0 Responses to “June has arrived . . . .”

  1. tltrent

    Awesome. ๐Ÿ™‚

  2. sartorias

    Oh, that is awesome!

    • Marie Brennan

      Glad you like it. It’s as realistic as I could make it, down to borrowing specific spellings from things Elizabeth wrote.

      • sartorias

        I thought I was getting that frisson of memory!

        • Marie Brennan

          I love knowing geeks. <g>

          • sartorias

            My study of the Court Hand is not the least bit academically rigorous, but I swear I stood there a solid hour when I was 20 and I first saw the holograph of Elizabeth’s letter to Mary, in the British Museum. I not only had that thing memorized, but I can still see the shape of the letters, the upward slant that indicated Elizabeth was writing under extreme stress.

          • Marie Brennan

            I haven’t seen the letter itself, but there was an image of it in one of the books I consulted while working on this. Being able to see her handwriting, and things like those upward-slanting lines, the slashes she put through the remaining space so no one could add a passage to her letter — it turns her from an Important Historical Figure to a frightened young woman trying to survive.

          • sartorias

            YES! It was that letter more than anything that turned my lifelong interest in history into a fascination.

          • kitsunealyc

            Wow. Now, *that* is an interesting observation about the benefits of studying original documents (or copies of them) rather than just the text. That’s cool.

            Love the letter, love the website. The intro is particularly cool.

          • Marie Brennan

            Elizabeth’s words to her sister communicate certain things; the shape of those words communicates another. I’m not exaggerating when I say you can see her fear in them. She was trying to avoid being thrown in the Tower, but all she bought was a delay of one day, because writing the letter took long enough that the tide was against them when she was done.

  3. sora_blue

    YAY! I’m going to start spelling Kinge with that Elizabethan ‘e’ on the end.

  4. diatryma

    Now that is a thing. I love how their two signatures complement each other.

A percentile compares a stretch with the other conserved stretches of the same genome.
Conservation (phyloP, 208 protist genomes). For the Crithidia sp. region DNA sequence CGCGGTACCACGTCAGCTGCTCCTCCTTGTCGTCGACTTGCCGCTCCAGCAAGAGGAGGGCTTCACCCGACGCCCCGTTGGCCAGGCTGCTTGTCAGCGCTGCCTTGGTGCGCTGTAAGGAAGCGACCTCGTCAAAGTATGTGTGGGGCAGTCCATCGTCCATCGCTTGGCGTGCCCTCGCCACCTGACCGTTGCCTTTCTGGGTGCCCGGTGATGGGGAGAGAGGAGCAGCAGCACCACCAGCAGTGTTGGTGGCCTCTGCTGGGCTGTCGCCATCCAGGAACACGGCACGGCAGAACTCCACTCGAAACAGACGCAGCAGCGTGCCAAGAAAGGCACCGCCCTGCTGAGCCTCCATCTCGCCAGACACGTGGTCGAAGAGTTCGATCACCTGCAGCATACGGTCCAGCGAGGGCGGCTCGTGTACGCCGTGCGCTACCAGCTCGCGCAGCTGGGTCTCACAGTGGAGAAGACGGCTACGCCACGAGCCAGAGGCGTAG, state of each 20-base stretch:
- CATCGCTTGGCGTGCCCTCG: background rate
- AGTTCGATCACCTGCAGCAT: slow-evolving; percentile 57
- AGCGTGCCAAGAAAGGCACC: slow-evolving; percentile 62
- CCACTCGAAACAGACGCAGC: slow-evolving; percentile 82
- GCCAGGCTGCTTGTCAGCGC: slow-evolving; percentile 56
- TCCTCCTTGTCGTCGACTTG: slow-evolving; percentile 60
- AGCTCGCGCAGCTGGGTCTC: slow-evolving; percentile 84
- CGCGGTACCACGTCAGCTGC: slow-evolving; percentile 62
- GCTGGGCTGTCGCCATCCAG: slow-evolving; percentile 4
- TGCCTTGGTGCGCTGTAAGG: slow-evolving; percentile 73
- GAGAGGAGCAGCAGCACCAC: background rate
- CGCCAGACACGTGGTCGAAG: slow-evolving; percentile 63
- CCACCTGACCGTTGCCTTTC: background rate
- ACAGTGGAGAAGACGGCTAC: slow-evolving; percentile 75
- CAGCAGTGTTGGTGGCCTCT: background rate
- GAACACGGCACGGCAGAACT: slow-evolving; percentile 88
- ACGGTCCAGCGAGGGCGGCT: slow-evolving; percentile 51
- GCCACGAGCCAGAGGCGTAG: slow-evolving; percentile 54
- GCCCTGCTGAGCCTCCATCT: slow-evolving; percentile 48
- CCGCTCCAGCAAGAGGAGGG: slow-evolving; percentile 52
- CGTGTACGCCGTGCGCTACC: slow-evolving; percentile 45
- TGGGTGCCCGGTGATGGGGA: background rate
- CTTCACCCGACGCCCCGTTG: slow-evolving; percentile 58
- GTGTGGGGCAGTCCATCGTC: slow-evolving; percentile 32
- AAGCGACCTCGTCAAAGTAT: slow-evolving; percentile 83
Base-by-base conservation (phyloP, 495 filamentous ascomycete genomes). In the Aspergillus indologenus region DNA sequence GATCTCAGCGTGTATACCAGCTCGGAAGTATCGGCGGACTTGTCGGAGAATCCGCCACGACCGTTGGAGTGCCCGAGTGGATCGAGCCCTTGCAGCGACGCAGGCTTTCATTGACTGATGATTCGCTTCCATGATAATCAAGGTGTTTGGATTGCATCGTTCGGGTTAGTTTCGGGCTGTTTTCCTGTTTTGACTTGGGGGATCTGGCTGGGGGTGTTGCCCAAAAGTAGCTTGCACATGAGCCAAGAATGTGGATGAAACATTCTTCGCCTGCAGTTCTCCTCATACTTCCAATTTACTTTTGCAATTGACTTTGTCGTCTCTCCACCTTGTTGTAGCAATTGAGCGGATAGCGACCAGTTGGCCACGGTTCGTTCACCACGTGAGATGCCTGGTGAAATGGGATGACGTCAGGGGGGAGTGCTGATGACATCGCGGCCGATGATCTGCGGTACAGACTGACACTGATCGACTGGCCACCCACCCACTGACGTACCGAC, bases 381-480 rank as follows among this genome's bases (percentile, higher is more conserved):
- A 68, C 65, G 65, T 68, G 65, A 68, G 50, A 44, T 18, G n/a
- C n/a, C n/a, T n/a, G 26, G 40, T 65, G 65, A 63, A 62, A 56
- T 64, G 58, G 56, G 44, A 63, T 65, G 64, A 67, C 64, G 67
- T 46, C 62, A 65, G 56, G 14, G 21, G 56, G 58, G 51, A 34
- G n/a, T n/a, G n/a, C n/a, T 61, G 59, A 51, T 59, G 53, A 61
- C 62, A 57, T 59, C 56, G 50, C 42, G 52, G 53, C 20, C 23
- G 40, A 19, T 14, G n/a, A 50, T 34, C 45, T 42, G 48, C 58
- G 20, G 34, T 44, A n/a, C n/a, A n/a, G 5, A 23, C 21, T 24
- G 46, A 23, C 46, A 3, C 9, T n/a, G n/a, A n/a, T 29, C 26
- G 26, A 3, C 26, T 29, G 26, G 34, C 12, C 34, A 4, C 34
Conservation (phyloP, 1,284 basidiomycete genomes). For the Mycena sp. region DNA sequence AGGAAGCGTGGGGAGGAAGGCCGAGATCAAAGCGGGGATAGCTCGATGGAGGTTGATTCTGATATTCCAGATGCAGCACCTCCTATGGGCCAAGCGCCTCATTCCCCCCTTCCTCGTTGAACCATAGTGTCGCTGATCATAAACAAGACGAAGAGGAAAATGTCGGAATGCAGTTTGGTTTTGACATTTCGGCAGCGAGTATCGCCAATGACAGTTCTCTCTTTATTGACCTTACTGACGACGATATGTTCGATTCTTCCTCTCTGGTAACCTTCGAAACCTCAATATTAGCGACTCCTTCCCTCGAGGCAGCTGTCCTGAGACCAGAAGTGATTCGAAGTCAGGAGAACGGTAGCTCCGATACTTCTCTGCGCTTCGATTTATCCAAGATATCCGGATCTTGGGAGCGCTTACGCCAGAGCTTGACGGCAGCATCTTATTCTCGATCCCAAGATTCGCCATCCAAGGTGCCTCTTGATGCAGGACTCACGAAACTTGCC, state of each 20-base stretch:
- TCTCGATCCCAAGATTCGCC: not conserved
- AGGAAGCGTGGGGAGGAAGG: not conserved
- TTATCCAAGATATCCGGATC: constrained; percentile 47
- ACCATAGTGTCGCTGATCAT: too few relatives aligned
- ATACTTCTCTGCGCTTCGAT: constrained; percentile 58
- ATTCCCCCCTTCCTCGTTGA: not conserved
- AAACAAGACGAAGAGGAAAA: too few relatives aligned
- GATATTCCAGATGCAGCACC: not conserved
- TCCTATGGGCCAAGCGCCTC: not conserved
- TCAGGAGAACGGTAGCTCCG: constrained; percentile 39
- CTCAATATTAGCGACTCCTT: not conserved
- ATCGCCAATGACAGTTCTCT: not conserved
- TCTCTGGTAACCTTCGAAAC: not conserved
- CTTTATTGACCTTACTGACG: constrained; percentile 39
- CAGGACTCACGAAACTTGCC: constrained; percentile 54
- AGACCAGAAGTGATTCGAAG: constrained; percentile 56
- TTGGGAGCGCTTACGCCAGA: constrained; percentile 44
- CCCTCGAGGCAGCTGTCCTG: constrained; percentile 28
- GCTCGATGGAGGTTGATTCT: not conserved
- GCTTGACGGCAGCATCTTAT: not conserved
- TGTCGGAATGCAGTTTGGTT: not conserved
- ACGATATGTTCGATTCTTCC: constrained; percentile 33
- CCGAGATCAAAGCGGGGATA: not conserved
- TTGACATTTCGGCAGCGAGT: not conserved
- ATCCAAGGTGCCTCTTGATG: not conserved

5. gollumgollum

    What does the word “sayd/layd/fayd” mean? I see later where it’s “said/laid/faid” and i get where it says “laide” (by which i assume it means “lady”) but i’m a bit confused by that one.

    It’s very very cool, though. Makes my head hurt a bit, but that makes it feel more real, rather than Fauxlizabethan.

    • Marie Brennan

      I suspect you’re just running afoul of the old alternate s. If the letter you’re looking at looks like an f, but doesn’t have a cross-bar, it’s just an s, and therefore “sayd” is just another wacky spelling for “said.”

      Not only did they spell things differently, they felt no compulsion to be consistent within a single document.

  6. mirrorred_star

    Much awesome. Though it took me a paragraph or so before I could figure out what nearly every word was. Consistent spelling may be less fun, but it is a bit more practical ๐Ÿ™‚

    • mirrorred_star

      As in, I kinda prefer the system we have now. Not as in ‘But you’re spelling it all funny *whine* ‘

      • Marie Brennan

        Oh, absolutely. No argument here. But my publicist let me slip my leash on this one and go as hard-core Elizabethan as I was capable of, so, y’know . . . hell, at one point they were talking about seeing if they could cobble together a font out of Elizabeth’s actual handwriting.

  7. akashiver

    Oooh! It gave me chills.

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